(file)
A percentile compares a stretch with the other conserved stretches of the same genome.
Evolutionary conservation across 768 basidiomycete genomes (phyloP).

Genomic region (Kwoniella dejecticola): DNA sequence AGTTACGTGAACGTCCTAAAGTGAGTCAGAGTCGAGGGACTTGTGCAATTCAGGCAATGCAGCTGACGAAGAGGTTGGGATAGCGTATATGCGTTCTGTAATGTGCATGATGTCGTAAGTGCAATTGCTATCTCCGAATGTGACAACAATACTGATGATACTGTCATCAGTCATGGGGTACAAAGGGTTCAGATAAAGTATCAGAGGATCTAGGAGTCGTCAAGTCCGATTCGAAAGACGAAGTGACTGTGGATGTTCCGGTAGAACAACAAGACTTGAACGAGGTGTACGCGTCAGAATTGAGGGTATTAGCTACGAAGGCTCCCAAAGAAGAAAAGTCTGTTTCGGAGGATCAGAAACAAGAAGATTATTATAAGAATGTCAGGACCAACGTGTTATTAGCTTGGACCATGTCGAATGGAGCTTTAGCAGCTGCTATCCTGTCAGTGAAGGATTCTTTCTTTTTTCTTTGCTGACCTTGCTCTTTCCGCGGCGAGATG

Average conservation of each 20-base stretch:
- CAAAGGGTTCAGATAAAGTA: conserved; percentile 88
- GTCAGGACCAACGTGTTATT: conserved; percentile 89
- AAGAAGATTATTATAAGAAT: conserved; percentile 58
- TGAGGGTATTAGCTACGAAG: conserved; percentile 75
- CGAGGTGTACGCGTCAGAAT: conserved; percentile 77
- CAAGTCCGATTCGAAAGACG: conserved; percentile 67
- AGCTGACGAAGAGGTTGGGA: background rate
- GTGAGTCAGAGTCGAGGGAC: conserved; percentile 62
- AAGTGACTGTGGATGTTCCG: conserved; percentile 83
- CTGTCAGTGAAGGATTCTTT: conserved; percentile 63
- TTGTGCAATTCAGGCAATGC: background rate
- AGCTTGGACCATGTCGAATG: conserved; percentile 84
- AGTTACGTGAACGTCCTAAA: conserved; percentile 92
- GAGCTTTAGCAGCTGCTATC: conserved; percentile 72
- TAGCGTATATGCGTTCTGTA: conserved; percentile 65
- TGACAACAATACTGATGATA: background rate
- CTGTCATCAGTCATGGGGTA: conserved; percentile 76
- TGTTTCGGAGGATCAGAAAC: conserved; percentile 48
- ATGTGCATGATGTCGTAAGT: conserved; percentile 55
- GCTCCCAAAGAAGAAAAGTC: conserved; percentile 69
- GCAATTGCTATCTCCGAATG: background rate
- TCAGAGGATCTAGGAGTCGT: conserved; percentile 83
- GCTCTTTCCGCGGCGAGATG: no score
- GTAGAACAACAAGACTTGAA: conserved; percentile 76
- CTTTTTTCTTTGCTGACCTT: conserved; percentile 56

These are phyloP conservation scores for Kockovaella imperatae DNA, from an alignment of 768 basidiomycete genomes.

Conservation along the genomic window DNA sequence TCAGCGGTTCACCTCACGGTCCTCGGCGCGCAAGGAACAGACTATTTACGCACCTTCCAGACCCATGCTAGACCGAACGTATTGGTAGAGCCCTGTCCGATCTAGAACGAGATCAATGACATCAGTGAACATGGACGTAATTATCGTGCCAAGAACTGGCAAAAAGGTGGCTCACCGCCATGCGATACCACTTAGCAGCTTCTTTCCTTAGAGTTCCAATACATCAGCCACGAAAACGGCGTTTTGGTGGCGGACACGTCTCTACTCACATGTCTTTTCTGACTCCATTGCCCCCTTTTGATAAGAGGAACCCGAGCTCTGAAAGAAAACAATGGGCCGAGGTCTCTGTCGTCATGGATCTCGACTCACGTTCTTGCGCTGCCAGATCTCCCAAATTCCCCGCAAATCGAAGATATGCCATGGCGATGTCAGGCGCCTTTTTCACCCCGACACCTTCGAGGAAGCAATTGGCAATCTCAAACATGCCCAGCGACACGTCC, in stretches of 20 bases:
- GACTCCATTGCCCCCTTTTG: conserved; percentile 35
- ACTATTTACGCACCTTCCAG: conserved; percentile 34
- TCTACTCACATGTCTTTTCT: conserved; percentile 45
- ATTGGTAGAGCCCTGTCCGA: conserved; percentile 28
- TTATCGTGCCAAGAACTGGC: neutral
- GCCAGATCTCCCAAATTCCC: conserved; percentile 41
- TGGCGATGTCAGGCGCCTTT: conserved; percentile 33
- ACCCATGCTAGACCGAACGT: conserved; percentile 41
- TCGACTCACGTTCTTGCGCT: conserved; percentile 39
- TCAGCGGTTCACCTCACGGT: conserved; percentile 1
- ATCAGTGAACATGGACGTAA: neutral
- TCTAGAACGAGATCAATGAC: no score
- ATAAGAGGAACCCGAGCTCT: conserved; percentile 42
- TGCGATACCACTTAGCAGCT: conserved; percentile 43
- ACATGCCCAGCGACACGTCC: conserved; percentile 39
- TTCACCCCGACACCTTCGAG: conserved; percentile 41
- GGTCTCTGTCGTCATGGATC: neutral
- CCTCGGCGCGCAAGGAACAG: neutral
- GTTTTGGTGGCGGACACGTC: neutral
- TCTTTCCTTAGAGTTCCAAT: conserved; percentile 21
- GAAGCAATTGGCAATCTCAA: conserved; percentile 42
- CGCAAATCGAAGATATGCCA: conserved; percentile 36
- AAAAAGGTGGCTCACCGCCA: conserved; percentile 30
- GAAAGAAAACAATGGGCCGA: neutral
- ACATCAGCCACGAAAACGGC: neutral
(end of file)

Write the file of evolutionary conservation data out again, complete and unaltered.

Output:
A percentile compares a stretch with the other conserved stretches of the same genome.
Evolutionary conservation across 768 basidiomycete genomes (phyloP).

Genomic region (Kwoniella dejecticola): DNA sequence AGTTACGTGAACGTCCTAAAGTGAGTCAGAGTCGAGGGACTTGTGCAATTCAGGCAATGCAGCTGACGAAGAGGTTGGGATAGCGTATATGCGTTCTGTAATGTGCATGATGTCGTAAGTGCAATTGCTATCTCCGAATGTGACAACAATACTGATGATACTGTCATCAGTCATGGGGTACAAAGGGTTCAGATAAAGTATCAGAGGATCTAGGAGTCGTCAAGTCCGATTCGAAAGACGAAGTGACTGTGGATGTTCCGGTAGAACAACAAGACTTGAACGAGGTGTACGCGTCAGAATTGAGGGTATTAGCTACGAAGGCTCCCAAAGAAGAAAAGTCTGTTTCGGAGGATCAGAAACAAGAAGATTATTATAAGAATGTCAGGACCAACGTGTTATTAGCTTGGACCATGTCGAATGGAGCTTTAGCAGCTGCTATCCTGTCAGTGAAGGATTCTTTCTTTTTTCTTTGCTGACCTTGCTCTTTCCGCGGCGAGATG

Average conservation of each 20-base stretch:
- CAAAGGGTTCAGATAAAGTA: conserved; percentile 88
- GTCAGGACCAACGTGTTATT: conserved; percentile 89
- AAGAAGATTATTATAAGAAT: conserved; percentile 58
- TGAGGGTATTAGCTACGAAG: conserved; percentile 75
- CGAGGTGTACGCGTCAGAAT: conserved; percentile 77
- CAAGTCCGATTCGAAAGACG: conserved; percentile 67
- AGCTGACGAAGAGGTTGGGA: background rate
- GTGAGTCAGAGTCGAGGGAC: conserved; percentile 62
- AAGTGACTGTGGATGTTCCG: conserved; percentile 83
- CTGTCAGTGAAGGATTCTTT: conserved; percentile 63
- TTGTGCAATTCAGGCAATGC: background rate
- AGCTTGGACCATGTCGAATG: conserved; percentile 84
- AGTTACGTGAACGTCCTAAA: conserved; percentile 92
- GAGCTTTAGCAGCTGCTATC: conserved; percentile 72
- TAGCGTATATGCGTTCTGTA: conserved; percentile 65
- TGACAACAATACTGATGATA: background rate
- CTGTCATCAGTCATGGGGTA: conserved; percentile 76
- TGTTTCGGAGGATCAGAAAC: conserved; percentile 48
- ATGTGCATGATGTCGTAAGT: conserved; percentile 55
- GCTCCCAAAGAAGAAAAGTC: conserved; percentile 69
- GCAATTGCTATCTCCGAATG: background rate
- TCAGAGGATCTAGGAGTCGT: conserved; percentile 83
- GCTCTTTCCGCGGCGAGATG: no score
- GTAGAACAACAAGACTTGAA: conserved; percentile 76
- CTTTTTTCTTTGCTGACCTT: conserved; percentile 56

These are phyloP conservation scores for Kockovaella imperatae DNA, from an alignment of 768 basidiomycete genomes.

Conservation along the genomic window DNA sequence TCAGCGGTTCACCTCACGGTCCTCGGCGCGCAAGGAACAGACTATTTACGCACCTTCCAGACCCATGCTAGACCGAACGTATTGGTAGAGCCCTGTCCGATCTAGAACGAGATCAATGACATCAGTGAACATGGACGTAATTATCGTGCCAAGAACTGGCAAAAAGGTGGCTCACCGCCATGCGATACCACTTAGCAGCTTCTTTCCTTAGAGTTCCAATACATCAGCCACGAAAACGGCGTTTTGGTGGCGGACACGTCTCTACTCACATGTCTTTTCTGACTCCATTGCCCCCTTTTGATAAGAGGAACCCGAGCTCTGAAAGAAAACAATGGGCCGAGGTCTCTGTCGTCATGGATCTCGACTCACGTTCTTGCGCTGCCAGATCTCCCAAATTCCCCGCAAATCGAAGATATGCCATGGCGATGTCAGGCGCCTTTTTCACCCCGACACCTTCGAGGAAGCAATTGGCAATCTCAAACATGCCCAGCGACACGTCC, in stretches of 20 bases:
- GACTCCATTGCCCCCTTTTG: conserved; percentile 35
- ACTATTTACGCACCTTCCAG: conserved; percentile 34
- TCTACTCACATGTCTTTTCT: conserved; percentile 45
- ATTGGTAGAGCCCTGTCCGA: conserved; percentile 28
- TTATCGTGCCAAGAACTGGC: neutral
- GCCAGATCTCCCAAATTCCC: conserved; percentile 41
- TGGCGATGTCAGGCGCCTTT: conserved; percentile 33
- ACCCATGCTAGACCGAACGT: conserved; percentile 41
- TCGACTCACGTTCTTGCGCT: conserved; percentile 39
- TCAGCGGTTCACCTCACGGT: conserved; percentile 1
- ATCAGTGAACATGGACGTAA: neutral
- TCTAGAACGAGATCAATGAC: no score
- ATAAGAGGAACCCGAGCTCT: conserved; percentile 42
- TGCGATACCACTTAGCAGCT: conserved; percentile 43
- ACATGCCCAGCGACACGTCC: conserved; percentile 39
- TTCACCCCGACACCTTCGAG: conserved; percentile 41
- GGTCTCTGTCGTCATGGATC: neutral
- CCTCGGCGCGCAAGGAACAG: neutral
- GTTTTGGTGGCGGACACGTC: neutral
- TCTTTCCTTAGAGTTCCAAT: conserved; percentile 21
- GAAGCAATTGGCAATCTCAA: conserved; percentile 42
- CGCAAATCGAAGATATGCCA: conserved; percentile 36
- AAAAAGGTGGCTCACCGCCA: conserved; percentile 30
- GAAAGAAAACAATGGGCCGA: neutral
- ACATCAGCCACGAAAACGGC: neutral